How Greek Helps us Understand Scripture

Why Is Greek Important?  Consider Jesus’s word, “You are the light of the world.”  I asked a friend. “Who is this light? “I am,” he answered. Of course! In our western culture the individual trumps the group. The Greek however, is very clear. The “you” (humeis) is plural, corpo

Thanksgiving: A Nation Born in Unity.  When the pilgrims landed in a strange and hostile land, they knew their survival depended on their collective will. They penned and signed the Mayflower Compact where they agreed, ”solemnly and mutually, in the presence of God and one of another, covenant and combine our selves together into a civil body politic, for our better ordering and preservation and furtherance of the aforementioned ends.” It was no time or place for individualism.

This Great Light of Ours.  In an interview, Sebastian Junger, author of The Perfect Storm, states that we Americans live in an “individualized, unconnected society.” So, when we read “you,” we think “me” and sing “This Little Light of Mine, not ours.” Our western bias towards the individual tends to skew our grasp of the teachings of Jesus and the apostles.  Knowing Koine Greek helps unskew them. The culture and language of the Bible honors the individual, but never at the expense of the community.

 I asked my friend, “Can you light up the world all by your lonesome?”  Seeing the absurdity, he grinned.  It’s true. His little light, even a million lone lights, can’t light up this dark world. Who is this light, then?  It’s his church, the body of Christ. His great light shines through us, but not when we’re scattered. It’s when we get together and cooperate. We read of that dynamic church in Acts, “They were of one mind and heart.” [KJV: “one accord.”] Each time Luke uses that Greek word {homothumadon], the church flexed its muscles and “God added to the church” We find it also in ”You [pl.] are the salt of the earth” and “I am the vine you [pl} are the branches.” (John 15), If you asked most people who the branches are, they would answer, “me”, even though branches are plural not singular.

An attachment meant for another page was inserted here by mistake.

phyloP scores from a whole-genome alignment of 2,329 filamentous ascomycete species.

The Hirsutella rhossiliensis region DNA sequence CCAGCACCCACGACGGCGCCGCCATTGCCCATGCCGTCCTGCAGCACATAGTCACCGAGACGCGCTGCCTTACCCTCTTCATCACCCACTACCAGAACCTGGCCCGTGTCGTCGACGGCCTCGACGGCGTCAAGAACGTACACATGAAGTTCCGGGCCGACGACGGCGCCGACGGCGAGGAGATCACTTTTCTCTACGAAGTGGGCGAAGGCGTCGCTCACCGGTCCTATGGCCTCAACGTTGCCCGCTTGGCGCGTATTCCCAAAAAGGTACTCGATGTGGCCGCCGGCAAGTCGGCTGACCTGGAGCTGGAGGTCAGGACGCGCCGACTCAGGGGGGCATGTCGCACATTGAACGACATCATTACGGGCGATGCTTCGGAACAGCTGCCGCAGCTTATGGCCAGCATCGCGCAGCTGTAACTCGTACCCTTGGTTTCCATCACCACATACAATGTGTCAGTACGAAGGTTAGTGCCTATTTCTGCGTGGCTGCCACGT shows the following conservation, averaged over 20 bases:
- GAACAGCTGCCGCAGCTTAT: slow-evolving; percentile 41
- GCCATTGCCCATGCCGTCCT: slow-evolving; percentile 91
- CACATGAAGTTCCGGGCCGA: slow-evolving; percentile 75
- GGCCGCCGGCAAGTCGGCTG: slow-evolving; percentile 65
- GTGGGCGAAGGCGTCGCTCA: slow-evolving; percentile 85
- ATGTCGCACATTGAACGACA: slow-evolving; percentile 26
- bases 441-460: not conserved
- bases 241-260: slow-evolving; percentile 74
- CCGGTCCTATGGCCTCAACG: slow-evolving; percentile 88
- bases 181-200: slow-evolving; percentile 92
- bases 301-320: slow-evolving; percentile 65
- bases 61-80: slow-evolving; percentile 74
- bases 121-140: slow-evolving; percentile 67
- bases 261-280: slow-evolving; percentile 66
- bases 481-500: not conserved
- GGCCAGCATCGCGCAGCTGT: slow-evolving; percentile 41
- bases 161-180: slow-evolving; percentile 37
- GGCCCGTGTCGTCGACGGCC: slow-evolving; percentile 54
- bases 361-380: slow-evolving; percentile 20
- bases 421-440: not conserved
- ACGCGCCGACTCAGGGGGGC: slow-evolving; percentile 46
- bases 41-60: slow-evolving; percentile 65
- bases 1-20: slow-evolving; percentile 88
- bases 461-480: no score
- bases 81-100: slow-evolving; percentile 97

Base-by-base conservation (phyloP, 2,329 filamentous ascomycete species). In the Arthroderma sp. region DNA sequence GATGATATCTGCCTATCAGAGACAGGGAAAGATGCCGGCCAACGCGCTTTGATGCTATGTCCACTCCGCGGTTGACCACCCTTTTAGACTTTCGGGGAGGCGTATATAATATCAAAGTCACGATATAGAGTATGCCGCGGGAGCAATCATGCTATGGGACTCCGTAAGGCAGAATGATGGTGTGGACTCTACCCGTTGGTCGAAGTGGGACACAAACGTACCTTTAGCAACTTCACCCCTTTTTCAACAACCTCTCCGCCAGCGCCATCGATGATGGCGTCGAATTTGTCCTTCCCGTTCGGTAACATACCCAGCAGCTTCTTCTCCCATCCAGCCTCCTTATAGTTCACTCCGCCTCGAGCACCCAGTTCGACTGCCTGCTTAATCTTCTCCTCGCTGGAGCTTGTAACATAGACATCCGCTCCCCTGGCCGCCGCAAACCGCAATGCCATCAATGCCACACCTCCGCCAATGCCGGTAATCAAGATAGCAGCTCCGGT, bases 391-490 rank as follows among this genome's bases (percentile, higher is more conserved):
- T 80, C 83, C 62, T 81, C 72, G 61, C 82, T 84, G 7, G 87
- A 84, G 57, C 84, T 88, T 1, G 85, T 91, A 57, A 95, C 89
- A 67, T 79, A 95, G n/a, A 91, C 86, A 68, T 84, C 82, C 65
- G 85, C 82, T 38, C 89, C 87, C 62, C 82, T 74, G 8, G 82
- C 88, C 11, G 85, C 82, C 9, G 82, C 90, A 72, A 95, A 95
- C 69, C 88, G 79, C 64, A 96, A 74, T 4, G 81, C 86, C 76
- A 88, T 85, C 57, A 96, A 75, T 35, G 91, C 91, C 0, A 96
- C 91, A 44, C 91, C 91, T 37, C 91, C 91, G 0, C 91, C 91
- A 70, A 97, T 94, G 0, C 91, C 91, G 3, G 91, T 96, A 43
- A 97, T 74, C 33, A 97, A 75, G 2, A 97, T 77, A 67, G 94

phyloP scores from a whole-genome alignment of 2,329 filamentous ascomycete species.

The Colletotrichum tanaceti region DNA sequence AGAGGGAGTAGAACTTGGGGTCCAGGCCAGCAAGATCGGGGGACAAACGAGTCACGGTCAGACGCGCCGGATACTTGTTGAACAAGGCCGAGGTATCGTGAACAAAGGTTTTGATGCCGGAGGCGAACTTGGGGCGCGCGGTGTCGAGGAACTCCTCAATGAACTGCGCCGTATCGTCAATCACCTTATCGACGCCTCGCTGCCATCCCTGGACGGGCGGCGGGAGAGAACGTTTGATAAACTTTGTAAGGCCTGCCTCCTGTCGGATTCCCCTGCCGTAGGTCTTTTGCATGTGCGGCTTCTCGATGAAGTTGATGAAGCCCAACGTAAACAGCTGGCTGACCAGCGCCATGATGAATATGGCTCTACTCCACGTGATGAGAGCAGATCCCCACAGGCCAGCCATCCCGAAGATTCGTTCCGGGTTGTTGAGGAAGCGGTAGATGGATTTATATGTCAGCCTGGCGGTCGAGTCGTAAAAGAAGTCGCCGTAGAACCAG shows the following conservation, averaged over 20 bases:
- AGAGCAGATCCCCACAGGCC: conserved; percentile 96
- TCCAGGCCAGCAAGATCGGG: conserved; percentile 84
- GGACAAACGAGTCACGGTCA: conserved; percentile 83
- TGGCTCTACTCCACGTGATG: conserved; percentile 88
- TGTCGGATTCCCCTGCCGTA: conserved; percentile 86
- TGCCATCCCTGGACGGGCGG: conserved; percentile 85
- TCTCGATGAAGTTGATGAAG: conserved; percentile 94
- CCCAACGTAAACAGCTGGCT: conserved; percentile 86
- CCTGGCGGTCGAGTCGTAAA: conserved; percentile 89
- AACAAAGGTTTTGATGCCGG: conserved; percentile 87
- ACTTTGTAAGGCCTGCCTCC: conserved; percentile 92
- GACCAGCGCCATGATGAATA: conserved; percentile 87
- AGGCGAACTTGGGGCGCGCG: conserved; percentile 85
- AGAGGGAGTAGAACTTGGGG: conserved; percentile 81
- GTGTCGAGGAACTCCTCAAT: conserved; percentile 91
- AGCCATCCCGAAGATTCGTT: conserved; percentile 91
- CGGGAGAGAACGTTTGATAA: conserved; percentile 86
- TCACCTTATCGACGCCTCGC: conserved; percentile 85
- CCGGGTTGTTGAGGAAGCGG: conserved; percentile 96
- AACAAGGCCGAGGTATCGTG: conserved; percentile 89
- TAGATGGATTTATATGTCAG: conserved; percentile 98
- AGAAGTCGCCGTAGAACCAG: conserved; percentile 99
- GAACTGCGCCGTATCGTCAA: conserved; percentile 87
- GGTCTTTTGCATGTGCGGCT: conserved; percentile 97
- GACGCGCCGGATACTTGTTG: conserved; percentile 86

Not Just  A Branch: Can we truly abide in Christ and ignore the church down the street?  Can we let our light shine when we go it alone, more competing than cooperating? We see from John 15 how important it is to our Lord to work together. In John 15, Jesus uses the plural 27 times. Extraordinary, yet no translation gives a hint of it. In verses 12 and 19 we see why he emphasized the collective. He repeats to these future leaders of his church: “This is MY new command (not Moses’ old one) “Love one another as I have loved you [pl]. He emphasized this command in John 13. When we obey he promises fruit “the world will know you as my disciples.” To cap it off, Jesus prayed urgently, four times, recorded by John in chapter 17: “Father may they be one as we are one that the world may believe.” A show of unity tells the world who we are. Sadly, disunity and quarrels over doctrines tells the world something as well.

 One Thousand Leaders: Did you find it odd and a bit sad that 1000 Evangelicals met with a politician, but there’s little evidence they get together for kingdom work such as evangelism? You’d think Franklin would remember that his daddy never worked alone. Following Paul, he never went anywhere without a team of co-workers and a plurality of local pastors working alongside him